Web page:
“What are you doing?!” the rich man yells angrily.

The rabbi responds, “You are, of course, an honest man, and if you say that you’re missing wallet had seven hundred and fifty dollars in it, I’m sure it did. But if the man who found this wallet is a liar and a thief, he wouldn’t have returned it at all. Which means that this wallet must belong to somebody else. If that man steps forward, he’ll get the money. Otherwise, it stays with the man who found it.”

“What about my money?” the rich man asks.

“Well, we’ll just have to wait until somebody finds a wallet with seven hundred fifty dollars in it!”

A car salesman and a computer salesman

Q: What’s the difference between a car salesman and a computer salesman?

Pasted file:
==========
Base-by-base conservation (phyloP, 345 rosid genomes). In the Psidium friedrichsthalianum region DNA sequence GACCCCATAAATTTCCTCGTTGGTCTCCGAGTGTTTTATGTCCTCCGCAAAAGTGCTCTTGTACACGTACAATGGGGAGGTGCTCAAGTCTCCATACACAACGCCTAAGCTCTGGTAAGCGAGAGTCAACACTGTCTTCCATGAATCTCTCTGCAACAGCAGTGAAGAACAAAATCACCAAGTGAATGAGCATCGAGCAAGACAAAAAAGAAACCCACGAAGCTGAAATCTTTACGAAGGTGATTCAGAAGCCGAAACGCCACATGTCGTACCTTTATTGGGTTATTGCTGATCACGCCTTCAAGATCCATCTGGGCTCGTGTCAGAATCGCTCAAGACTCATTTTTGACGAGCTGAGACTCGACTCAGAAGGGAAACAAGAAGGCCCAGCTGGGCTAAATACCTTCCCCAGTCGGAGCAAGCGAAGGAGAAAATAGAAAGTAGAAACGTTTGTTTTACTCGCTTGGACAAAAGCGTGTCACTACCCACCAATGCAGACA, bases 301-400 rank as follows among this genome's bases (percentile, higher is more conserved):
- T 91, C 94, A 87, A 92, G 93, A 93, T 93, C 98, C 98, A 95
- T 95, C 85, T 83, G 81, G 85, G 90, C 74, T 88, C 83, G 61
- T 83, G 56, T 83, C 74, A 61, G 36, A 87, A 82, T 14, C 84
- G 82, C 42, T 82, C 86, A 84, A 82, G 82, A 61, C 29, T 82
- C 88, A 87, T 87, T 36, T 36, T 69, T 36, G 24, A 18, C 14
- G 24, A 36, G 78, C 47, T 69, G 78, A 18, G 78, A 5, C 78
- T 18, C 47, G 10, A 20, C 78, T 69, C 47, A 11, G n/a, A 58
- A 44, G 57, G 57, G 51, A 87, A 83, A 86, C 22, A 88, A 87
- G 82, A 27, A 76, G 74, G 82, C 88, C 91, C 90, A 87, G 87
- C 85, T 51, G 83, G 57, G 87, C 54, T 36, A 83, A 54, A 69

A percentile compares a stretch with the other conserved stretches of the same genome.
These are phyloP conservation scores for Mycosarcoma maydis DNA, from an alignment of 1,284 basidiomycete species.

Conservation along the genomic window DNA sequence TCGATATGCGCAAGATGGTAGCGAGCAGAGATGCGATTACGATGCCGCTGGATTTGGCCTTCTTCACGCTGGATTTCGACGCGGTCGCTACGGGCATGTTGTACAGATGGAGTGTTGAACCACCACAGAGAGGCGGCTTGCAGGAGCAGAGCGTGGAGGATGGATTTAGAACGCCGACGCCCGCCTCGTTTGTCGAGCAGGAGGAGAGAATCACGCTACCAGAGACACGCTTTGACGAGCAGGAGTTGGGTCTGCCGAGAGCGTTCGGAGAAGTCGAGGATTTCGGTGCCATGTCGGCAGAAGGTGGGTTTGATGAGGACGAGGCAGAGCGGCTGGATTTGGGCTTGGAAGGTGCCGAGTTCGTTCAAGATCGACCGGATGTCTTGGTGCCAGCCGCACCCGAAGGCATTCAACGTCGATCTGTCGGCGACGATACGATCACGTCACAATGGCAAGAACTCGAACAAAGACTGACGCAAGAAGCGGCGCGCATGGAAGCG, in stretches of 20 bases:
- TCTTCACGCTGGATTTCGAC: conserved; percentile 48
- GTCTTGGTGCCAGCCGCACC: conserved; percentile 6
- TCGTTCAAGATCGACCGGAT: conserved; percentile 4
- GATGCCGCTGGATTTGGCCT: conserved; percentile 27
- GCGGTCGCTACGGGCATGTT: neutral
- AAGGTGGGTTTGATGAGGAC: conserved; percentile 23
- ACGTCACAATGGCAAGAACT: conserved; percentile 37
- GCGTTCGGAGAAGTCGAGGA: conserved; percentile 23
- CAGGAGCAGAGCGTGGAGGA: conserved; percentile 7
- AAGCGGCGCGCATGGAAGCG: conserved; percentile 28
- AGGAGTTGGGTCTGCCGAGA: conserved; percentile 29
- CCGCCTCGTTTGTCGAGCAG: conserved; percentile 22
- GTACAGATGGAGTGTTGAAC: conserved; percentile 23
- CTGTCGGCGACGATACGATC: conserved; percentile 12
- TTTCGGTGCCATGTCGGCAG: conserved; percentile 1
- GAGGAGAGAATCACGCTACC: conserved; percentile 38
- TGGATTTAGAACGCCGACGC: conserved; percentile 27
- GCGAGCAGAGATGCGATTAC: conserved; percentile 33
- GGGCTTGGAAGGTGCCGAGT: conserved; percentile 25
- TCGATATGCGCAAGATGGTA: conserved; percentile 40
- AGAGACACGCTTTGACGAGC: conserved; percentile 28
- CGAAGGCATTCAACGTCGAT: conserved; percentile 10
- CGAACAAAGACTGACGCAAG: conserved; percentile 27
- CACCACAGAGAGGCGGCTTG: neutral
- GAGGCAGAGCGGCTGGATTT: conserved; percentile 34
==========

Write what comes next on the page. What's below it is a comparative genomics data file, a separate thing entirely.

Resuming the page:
A: The car salesman knows when he’s lying to you.

Equation of earnings

Engineers and scientists will never make as much money as business executives. Now a rigorous mathematical proof has been developed that explains why this is true:

Postulate 1: Knowledge is Power.

Postulate 2: Time is Money.

As every engineer knows,

Work = Power * Time

Since Knowledge = Power, and Time = Money, we have:

Work = Knowledge * Money

Solving for Money, we get:

Money = Work / Knowledge

Thus, as Knowledge decreases, Money increases, regardless of how much Work is done.

Conclusion: The Less you Know, the More you Make.

Note: It has been speculated that the reason why Bill Gates dropped out of Harvard’s math program was because he stumbled upon this proof as an undergraduate, and dedicated the rest of his career to the pursuit of ignorance.

Tips for managers

1. Never give me work in the morning. Always wait until 4:00 pm and then bring it to me. The challenge of a deadline is refreshing.

2. If it’s really a “rush job”, run in and interrupt me every 10 minutes to inquire how it’s going. That helps. Or even better, hover behind me, advising me at every keystroke.

3. Always leave without telling anyone where you’re going. It gives me a chance to be creative when someone asks where you are.